Simulations for Designing and Interpreting Intervention Trials in Infectious Diseases

M. Elizabeth Halloran, Kari Auranen, Sarah Baird, Nicole E. Basta, Steve Bellan, Ron Brookmeyer, Ben Cooper, Victor DeGruttola, James Hughes, Justin Lessler, Eric T. Lofgren, Ira M. Longini, Jukka-Pekka Onnela, Berk Ozler, George Seage, Thomas A. Smith, Alessandro Vespignani, Emilia Vynnycky, Marc Lipsitch

BMC Medicine

December 29, 2017


Here we urge the adoption of a new paradigm for the design and interpretation of intervention trials in infectious diseases, particularly in emerging infectious disease, that more accurately reflects the dynamics of the transmission process. Interventions in infectious diseases can have indirect effects on those not receiving the intervention as well as direct effects on those receiving the intervention. Combinations of interventions can have complex interactions at the population level. These often cannot be adequately addressed with standard study designs and analytic methods. Simulations can help to accurately represent transmission dynamics in an increasingly complex world which is critical for proper trial design and interpretation. Some ethical aspects of a trial can also be quantified using simulations. After a trial has been conducted, simulations can be used to explore possible explanations for the observed effects. A great deal is to be gained through a multidisciplinary approach that builds collaborations among experts in infectious disease dynamics, epidemiology, statistical science, economics, simulation methods and the conduct of clinical trials.

Models and analyses to understand threats to polio eradication

James S. Koopman

BMC Medicine

December 22, 2017


To achieve complete polio eradication, the live oral poliovirus vaccine (OPV) currently used must be phased out after the end of wild poliovirus transmission. However, poorly understood threats may arise when OPV use is stopped. To counter these threats, better models than those currently available are needed. Two articles recently published in BMC Medicine address these issues. Mercer et al. (BMC Med 15:180, 2017) developed a statistical model analysis of polio case data and characteristics of cases occurring in several districts in Pakistan to inform resource allocation decisions. Nevertheless, despite having the potential to accelerate the elimination of polio cases, their analyses are unlikely to advance our understanding OPV cessation threats. McCarthy et al. (BMC Med15:175, 2017) explored one such threat, namely the emergence and transmission of serotype 2 circulating vaccine derived poliovirus (cVDPV2) after OPV2 cessation, and found that the risk of persistent spread of cVDPV2 to new areas increases rapidly 1–5 years after OPV2 cessation. Thus, recently developed models and analysis methods have the potential to guide the required steps to surpass these threats. ‘Big data’ scientists could help with this; however, datasets covering all eradication efforts should be made readily available.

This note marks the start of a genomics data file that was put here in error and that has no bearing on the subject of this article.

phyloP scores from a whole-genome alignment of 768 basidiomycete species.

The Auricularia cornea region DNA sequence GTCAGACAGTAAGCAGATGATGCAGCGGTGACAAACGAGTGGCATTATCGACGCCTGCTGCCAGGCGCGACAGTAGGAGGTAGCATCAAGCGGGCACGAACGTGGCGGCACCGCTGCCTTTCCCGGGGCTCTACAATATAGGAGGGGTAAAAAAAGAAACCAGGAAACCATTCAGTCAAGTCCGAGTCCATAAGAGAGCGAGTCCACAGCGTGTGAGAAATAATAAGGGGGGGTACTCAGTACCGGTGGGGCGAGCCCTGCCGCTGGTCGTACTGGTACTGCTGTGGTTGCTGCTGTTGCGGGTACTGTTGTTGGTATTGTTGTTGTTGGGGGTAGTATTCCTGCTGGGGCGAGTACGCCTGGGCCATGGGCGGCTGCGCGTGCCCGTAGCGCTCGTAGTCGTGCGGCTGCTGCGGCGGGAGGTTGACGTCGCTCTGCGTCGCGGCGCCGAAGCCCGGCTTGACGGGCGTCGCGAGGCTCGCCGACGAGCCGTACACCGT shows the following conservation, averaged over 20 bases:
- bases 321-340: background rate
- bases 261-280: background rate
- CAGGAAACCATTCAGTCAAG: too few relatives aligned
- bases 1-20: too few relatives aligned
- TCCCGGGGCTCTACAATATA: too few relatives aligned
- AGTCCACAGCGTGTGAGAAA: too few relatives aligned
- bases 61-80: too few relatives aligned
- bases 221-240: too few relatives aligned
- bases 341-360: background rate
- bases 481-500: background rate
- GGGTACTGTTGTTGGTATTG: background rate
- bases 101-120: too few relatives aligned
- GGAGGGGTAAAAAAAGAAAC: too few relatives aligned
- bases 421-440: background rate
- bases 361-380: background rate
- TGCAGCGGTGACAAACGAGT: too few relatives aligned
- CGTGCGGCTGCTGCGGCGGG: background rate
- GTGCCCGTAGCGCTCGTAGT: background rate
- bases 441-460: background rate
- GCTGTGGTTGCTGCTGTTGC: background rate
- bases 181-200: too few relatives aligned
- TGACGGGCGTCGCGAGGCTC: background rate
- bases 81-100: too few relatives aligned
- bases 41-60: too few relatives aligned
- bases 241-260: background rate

Online Bayesian Phylogenetic Inference: Theoretical Foundations via Sequential Monte Carlo

Vu Dinh, Aaron E Darling, Frederick A Matsen IV

Systematic Biology

December 13, 2017